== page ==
Futuna Chapel Trust

Current Trustees:
The current trustees of the Futuna Chapel Trust are: Nick Bevin (chair), Simon McLellan, Hana Scott, Peter Parkes, Gregory O’Brien, Natalie Jones, Paddy Twigg, Elizabeth Cox, Liz Aston, David Marshall and Ian Pike. The treasurer is Graeme Rule.

Chris Cochran is the Patron of the organisation. 

Please see document below for more information about our Trustees.


The Futuna Chapel Trust was established on 16 April 2003. Chris Finlayson, David Kernohan, Paaki Maaka, Jacob Scott and Simon McLellan were the founding trustees. Futuna Chapel is now wholly owned, operated and maintained by the Trust.

The intention of the Futuna Chapel Trust is to conserve the building, and to make it available on a regulated basis to the public now and into the future. The Friends Trust sees the Chapel as a spiritual and architectural retreat. In addition, the building has become a place for lectures and exhibitions, musical and artistic performances and other events in keeping with the nature of the building.

David Kernohan served for 7 years as Chair and steered the Trust through the negotiation and purchase of the building and the first stage of its renovation. His contribution has been acknowledged by the Trust conferring the inaugural honorary life members of the Friends of Futuna Society to David and his wife Christine. David continuing his involvement with Futuna as a trustee until the end of 2023.

The inaugural Trust Patron was Shonagh Kenderdine QSO, former Environment Court Judge, from 2009-2016. Former trustees include David Kernohan; Chris Finlayson; Jacob Scott; Paaki Maaka; Jenni Hall; Bernard Russell; Amanda Yates; Brian McGuinness; Bill Shortis; Bernadine Poole, Michael Vaisigano, Lianne Cox, Roger Shand.

Work of the Futuna Chapel Trust 
The Trust now focusses on caring for the chapel, sustaining the financial support for the building and our public programmes, sustaining the life of the building through the delivery of a series of public programmes, ensuring the chapel plays an important role in the cultural life of the city, and remaining a place of spiritual reflection and refuge. A major project coming up is the reroofing of the chapel.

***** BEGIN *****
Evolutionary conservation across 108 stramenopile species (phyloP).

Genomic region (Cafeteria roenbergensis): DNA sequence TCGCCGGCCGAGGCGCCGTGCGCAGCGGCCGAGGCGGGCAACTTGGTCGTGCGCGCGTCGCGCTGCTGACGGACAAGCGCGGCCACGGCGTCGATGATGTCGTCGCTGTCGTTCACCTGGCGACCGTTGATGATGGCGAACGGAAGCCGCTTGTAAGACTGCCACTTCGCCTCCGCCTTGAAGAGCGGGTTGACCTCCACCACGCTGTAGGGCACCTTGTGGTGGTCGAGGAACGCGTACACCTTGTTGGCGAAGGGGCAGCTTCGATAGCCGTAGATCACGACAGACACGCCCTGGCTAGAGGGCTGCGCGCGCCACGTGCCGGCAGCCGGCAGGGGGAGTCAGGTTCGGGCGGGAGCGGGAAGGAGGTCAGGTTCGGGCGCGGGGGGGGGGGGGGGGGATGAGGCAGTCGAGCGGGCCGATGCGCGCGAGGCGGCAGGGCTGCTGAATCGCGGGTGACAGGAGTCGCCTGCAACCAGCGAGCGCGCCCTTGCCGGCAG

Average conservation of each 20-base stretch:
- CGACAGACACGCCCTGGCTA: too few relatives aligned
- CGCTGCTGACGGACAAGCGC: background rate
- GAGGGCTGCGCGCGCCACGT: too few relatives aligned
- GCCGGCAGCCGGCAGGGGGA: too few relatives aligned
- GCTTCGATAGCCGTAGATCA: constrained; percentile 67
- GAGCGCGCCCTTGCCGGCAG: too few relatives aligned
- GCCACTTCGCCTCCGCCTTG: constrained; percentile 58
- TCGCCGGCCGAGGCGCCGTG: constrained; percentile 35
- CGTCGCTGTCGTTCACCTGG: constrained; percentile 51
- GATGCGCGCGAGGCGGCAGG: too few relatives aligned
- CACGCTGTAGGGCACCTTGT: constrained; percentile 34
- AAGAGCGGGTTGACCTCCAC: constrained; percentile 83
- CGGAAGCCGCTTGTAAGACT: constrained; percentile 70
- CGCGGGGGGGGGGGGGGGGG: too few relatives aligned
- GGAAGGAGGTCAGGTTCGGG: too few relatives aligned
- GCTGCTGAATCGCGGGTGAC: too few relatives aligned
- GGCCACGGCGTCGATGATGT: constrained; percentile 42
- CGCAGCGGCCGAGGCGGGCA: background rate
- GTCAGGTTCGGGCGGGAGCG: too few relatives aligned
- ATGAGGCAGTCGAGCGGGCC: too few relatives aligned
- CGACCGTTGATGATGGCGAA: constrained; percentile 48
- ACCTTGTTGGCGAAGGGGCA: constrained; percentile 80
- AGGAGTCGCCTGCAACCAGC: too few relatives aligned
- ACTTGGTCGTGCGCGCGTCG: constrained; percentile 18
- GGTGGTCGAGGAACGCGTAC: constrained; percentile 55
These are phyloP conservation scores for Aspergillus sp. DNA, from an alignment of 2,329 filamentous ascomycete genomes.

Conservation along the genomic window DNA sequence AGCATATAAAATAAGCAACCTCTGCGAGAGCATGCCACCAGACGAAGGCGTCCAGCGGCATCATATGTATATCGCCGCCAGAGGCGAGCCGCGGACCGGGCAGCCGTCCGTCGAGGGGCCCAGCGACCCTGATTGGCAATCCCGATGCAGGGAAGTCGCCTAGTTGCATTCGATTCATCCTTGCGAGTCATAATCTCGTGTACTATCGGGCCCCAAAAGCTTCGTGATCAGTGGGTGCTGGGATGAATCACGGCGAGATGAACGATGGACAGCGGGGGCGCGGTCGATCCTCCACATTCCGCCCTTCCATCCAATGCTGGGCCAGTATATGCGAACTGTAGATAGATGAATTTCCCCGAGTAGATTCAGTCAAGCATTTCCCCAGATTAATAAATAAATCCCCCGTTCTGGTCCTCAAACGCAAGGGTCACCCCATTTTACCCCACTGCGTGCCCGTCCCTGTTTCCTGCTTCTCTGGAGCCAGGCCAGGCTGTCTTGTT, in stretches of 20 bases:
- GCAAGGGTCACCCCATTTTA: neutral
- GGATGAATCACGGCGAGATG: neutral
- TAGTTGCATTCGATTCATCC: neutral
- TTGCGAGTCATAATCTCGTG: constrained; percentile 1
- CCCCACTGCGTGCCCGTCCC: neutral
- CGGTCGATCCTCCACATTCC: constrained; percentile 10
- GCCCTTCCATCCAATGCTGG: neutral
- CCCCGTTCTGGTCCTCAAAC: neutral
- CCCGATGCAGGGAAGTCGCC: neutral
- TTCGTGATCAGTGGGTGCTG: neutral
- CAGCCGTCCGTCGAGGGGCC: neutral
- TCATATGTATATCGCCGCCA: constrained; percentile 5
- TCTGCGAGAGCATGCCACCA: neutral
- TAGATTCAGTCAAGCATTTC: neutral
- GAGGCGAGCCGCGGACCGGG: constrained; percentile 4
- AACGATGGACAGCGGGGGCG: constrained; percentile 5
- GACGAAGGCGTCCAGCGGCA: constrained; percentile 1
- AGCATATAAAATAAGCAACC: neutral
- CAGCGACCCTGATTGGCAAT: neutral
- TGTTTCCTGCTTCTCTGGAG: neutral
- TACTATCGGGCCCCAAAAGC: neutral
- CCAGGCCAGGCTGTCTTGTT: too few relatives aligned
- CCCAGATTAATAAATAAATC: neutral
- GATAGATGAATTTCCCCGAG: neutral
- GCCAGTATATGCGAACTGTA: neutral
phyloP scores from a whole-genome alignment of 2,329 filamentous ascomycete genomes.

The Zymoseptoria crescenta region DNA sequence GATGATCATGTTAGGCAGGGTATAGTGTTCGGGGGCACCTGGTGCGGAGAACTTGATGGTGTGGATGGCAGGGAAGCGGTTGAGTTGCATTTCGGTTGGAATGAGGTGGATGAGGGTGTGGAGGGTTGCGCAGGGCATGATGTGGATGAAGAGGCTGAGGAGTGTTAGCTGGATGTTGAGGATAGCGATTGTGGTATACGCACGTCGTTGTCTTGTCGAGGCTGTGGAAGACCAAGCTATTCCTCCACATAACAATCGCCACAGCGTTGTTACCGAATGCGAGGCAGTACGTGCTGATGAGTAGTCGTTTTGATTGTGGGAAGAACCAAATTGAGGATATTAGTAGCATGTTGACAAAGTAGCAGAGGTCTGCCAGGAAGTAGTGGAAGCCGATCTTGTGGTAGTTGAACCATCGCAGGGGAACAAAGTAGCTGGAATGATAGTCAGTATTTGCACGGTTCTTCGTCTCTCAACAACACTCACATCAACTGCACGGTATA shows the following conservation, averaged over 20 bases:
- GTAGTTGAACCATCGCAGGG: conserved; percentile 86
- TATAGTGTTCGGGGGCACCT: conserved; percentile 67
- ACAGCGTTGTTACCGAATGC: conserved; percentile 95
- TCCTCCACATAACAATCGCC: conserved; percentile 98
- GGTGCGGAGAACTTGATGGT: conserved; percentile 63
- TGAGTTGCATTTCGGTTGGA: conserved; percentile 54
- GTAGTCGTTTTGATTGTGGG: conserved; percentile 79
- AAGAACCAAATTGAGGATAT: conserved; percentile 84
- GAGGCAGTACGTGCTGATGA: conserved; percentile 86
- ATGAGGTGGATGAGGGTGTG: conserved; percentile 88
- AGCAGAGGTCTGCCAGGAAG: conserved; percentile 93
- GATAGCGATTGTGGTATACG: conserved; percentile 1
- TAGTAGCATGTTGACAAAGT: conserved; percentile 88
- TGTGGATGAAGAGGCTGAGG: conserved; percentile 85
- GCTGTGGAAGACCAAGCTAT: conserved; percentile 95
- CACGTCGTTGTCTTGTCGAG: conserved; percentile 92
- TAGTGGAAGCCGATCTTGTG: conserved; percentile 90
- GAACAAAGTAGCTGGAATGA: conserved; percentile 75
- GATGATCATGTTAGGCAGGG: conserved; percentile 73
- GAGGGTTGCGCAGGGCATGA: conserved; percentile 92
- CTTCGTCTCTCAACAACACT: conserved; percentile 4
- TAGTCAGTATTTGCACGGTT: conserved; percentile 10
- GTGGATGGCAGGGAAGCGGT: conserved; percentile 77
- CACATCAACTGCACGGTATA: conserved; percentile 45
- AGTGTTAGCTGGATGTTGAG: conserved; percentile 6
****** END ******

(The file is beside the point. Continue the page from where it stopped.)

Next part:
When the Trust first took ownership of the chapel, the focus was on its repair and refurbishment. Resource consent and building consent for the first stage of the building’s repair and refurbishment were obtained in 2009 and the works completed by LT McGuinness Ltd in late December 2009. Refurbishment works included re-roofing in copper to the two sacristies, new ceiling tiles, floor repairs, door repairs, upgrade of electrical services, new gas heating and a new toilet facility.

The planning of the 50th anniversary of the chapel, celebrated in March 2011, was a focus for the Trust for some time.  A commemorative mass was held, as well as speakers and other events. During this anniversary the chapel was declared debt free, after a substantial gift from the Polmaide Charitable Trust.

Further refurbishment work was undertaken in 2012 funded by a grant from the Lion Foundation and KBCCT.  This included waterproofing foundations, exterior painting, repairs to exterior timber work and steel fixings, glazing repairs and new landscaping. Since then other maintenance projects have been completed. The chapel side-altar mosaics were restored by mosaic artist Rachel Silver in 2016.

Since the reopening of the chapel, the Chapel became increasingly accessible to the public as a venue for music, poetry, lectures, educational visits, community meetings, tour groups and weddings. These uses, as well as monthly open days, served to sustain not only the building but also the Trust, renewing its sense of purpose and ongoing engagement with the community.